Several pull-outs are notable in this regard. Johnson boasts that D&R ” had no incidents involving police.”; “It was beautiful and festive. Dancers and mariachi bands entertained thousands of people who lined both sides of the street.”; “There was a high school marching band and floats. It was more like a parade than an angry march.”; “law-abiding protesters did their thing and went home.”

Johnson’s absurd view of what “good” protest looks like hews closely to the profile of the ‘99’ roll-outs by a consortium of unions and Democratic party proxy groups, except perhaps that the latter have added unthreatening and controllable “non violent” civil disobedience to the optional features package of “99% Power”. “Good protest” respects authority, it concedes the power of local officials, it is polite and doesn’t cuss on camera. Most importantly, “good protest” goes home at night, not to emerge again until another coalition does the work of negotiating with various establishment organizations. leaving the consortium of state and corporate dictators free to sleep soundly at night in multi-million dollar mansions paid for with the rape of the world’s people and resources.

There’s a lot to be said about how ineffective this “good protest” is, especially in the specific context of rights for undocumented immigrants and undocumented labor. An orderly parade and march may be a great way of showing ethnic pride. But the crisis facing undocumented workers is horrifying and relentless, and it has proven resistant to all manner of “permitted” demonstrations against it.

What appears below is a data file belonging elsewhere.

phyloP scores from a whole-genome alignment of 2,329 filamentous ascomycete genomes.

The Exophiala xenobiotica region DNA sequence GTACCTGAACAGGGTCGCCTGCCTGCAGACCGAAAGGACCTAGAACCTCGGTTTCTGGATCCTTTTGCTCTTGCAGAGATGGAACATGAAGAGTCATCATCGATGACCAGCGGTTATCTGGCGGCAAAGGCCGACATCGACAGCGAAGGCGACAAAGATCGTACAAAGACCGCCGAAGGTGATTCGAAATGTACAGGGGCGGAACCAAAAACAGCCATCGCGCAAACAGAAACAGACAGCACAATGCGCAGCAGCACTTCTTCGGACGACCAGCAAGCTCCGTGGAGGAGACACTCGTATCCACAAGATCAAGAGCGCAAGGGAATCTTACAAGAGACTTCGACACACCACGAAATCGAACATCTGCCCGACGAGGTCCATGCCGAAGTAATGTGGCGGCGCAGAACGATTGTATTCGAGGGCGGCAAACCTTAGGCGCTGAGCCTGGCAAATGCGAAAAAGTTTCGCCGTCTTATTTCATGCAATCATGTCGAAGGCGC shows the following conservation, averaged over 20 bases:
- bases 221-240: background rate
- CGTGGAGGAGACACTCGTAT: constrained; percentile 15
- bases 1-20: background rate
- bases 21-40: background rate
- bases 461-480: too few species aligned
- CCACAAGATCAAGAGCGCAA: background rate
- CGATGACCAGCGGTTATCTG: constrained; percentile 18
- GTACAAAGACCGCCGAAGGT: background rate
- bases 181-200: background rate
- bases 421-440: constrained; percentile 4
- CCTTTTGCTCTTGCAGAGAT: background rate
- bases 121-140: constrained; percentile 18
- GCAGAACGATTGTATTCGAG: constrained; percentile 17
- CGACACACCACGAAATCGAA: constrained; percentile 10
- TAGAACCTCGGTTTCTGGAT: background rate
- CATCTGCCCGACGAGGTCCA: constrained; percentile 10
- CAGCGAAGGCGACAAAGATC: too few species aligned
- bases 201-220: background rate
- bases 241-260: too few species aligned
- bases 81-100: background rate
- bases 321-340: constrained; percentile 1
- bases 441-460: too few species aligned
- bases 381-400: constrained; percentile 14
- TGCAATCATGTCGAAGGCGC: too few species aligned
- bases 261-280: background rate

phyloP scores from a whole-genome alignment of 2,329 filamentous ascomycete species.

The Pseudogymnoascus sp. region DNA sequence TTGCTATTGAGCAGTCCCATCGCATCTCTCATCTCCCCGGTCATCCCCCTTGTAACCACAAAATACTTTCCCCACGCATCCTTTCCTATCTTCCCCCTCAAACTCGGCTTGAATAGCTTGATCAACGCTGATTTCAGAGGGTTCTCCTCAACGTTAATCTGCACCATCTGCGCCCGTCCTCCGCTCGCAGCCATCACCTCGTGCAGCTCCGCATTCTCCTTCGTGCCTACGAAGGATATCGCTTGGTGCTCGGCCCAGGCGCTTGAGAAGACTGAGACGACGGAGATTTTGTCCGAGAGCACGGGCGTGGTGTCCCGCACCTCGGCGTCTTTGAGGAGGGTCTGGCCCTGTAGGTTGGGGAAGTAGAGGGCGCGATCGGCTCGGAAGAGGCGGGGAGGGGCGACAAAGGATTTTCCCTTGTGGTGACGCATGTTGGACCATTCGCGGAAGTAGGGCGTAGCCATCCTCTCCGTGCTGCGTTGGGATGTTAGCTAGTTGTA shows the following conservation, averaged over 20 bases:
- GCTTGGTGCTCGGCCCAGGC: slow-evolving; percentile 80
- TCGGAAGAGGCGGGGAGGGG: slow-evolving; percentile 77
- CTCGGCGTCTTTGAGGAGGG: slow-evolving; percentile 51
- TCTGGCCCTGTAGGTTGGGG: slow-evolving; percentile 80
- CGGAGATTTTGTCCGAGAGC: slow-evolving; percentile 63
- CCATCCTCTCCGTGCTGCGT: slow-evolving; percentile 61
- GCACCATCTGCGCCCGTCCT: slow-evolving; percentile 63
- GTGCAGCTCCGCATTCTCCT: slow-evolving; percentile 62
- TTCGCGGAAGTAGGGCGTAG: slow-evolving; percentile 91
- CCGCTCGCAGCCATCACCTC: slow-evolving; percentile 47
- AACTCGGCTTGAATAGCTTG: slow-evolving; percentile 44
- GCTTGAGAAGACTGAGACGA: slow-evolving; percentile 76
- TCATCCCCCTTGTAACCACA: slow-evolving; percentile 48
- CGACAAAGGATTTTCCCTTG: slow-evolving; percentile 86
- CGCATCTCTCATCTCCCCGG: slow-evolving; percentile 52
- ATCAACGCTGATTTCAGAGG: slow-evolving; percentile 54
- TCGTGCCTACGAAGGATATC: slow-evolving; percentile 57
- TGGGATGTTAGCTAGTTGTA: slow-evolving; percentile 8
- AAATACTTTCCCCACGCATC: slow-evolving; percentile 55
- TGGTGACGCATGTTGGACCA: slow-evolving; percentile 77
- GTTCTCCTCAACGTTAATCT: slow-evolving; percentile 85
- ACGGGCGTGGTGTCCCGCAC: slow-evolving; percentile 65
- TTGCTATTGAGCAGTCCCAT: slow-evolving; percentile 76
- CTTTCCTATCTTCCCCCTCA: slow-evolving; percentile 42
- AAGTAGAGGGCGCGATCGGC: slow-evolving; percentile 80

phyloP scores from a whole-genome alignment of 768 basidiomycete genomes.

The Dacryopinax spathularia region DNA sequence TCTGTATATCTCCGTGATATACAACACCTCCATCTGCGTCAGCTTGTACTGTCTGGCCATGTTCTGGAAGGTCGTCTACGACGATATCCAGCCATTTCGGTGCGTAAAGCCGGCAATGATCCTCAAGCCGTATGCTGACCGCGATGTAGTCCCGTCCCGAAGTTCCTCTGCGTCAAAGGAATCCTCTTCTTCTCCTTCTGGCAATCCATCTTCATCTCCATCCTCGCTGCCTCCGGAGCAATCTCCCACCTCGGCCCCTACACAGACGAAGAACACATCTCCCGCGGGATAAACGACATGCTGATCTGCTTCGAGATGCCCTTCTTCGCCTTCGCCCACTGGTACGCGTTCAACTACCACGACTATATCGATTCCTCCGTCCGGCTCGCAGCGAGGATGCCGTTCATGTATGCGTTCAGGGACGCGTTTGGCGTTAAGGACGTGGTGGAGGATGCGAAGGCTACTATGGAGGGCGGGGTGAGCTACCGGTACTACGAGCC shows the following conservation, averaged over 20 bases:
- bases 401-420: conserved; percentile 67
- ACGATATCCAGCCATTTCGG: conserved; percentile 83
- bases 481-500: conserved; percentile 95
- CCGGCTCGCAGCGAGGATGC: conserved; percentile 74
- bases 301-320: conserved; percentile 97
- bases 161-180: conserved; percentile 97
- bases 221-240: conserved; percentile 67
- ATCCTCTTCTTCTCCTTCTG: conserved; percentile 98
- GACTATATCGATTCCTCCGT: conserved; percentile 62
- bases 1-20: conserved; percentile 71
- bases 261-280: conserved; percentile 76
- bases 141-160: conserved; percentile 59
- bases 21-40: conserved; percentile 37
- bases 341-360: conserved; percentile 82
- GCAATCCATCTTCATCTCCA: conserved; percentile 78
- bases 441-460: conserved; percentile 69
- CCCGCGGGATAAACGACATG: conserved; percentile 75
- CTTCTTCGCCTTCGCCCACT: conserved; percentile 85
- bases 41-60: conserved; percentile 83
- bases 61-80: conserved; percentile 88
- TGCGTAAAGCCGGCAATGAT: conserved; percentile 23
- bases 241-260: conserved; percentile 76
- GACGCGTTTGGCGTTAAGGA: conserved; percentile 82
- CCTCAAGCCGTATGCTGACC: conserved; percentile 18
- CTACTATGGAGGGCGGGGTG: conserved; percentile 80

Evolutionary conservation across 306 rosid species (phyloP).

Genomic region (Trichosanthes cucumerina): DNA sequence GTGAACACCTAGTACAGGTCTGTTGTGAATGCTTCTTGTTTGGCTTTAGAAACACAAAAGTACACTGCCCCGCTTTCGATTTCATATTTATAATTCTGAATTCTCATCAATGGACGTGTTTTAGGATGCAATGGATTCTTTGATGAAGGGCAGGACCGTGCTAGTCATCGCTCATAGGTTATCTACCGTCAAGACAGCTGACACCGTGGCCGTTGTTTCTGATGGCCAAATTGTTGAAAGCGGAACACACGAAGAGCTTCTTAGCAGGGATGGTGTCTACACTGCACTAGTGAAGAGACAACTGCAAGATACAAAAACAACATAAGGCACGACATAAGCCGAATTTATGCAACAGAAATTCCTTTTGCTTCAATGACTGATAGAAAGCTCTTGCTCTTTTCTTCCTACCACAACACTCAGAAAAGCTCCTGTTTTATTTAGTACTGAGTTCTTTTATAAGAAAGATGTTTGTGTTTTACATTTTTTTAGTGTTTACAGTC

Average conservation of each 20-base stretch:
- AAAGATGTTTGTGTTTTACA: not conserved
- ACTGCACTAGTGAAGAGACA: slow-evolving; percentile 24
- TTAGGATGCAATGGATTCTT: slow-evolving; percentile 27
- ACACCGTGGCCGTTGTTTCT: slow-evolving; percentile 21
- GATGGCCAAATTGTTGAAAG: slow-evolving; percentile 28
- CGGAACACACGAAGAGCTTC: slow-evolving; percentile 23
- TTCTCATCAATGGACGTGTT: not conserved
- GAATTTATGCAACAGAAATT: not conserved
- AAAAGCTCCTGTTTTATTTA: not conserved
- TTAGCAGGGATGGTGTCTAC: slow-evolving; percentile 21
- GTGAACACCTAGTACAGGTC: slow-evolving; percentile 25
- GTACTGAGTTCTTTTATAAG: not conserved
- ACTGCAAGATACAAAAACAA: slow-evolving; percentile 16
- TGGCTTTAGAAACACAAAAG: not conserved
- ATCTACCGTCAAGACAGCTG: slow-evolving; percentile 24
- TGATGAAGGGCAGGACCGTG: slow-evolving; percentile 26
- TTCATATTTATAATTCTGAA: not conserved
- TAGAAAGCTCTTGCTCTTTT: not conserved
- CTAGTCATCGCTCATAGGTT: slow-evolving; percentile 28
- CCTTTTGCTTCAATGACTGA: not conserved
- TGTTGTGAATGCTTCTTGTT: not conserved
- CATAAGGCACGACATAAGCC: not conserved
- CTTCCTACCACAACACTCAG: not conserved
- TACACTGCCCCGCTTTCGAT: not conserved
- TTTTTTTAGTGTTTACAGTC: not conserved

Under the Obama administration, a million undocumented immigrants have been deported, new and foul ways of using federal security state apparatus to entrap and frighten undocumented immigrants under S-Comm increase daily. And even problematic legislation like the Dream Act–which offers mercenary service in the military in exchange for residency rights–languishes despite having “democratic allies”.  The result is that six years after their momentous  emergence on US streets, and nearly four years into the Obama administration’s first term, undocumented immigrants are light years further from a solution to their most critical issues. Every day, thousands of immigrant parents leave home for work, never knowing if they will ever see their children again, or if, instead, they will spend deadly months or years in for-profit detention centers before being separated from them forever. Yesterday’s actions in Fruitvale cannot even said to be a footnote in that narrative.

Perhaps Johnson genuinely believes that the purpose of protest is the hollow exercise of rights of assembly and speech, signifying nothing more than the normative fact that the US is an ostensibly liberal nation-state with a constitution. The subsequent parades such a viewpoint engenders are indeed nice to look at and have the added advantage of being relaxing to march in on a sunny afternoon. But whether you regard it as legitimate or not, the rights enshrined in the constitution are there for the possibility of overthrow of bad government, not to congratulate it for being munificent once in a while.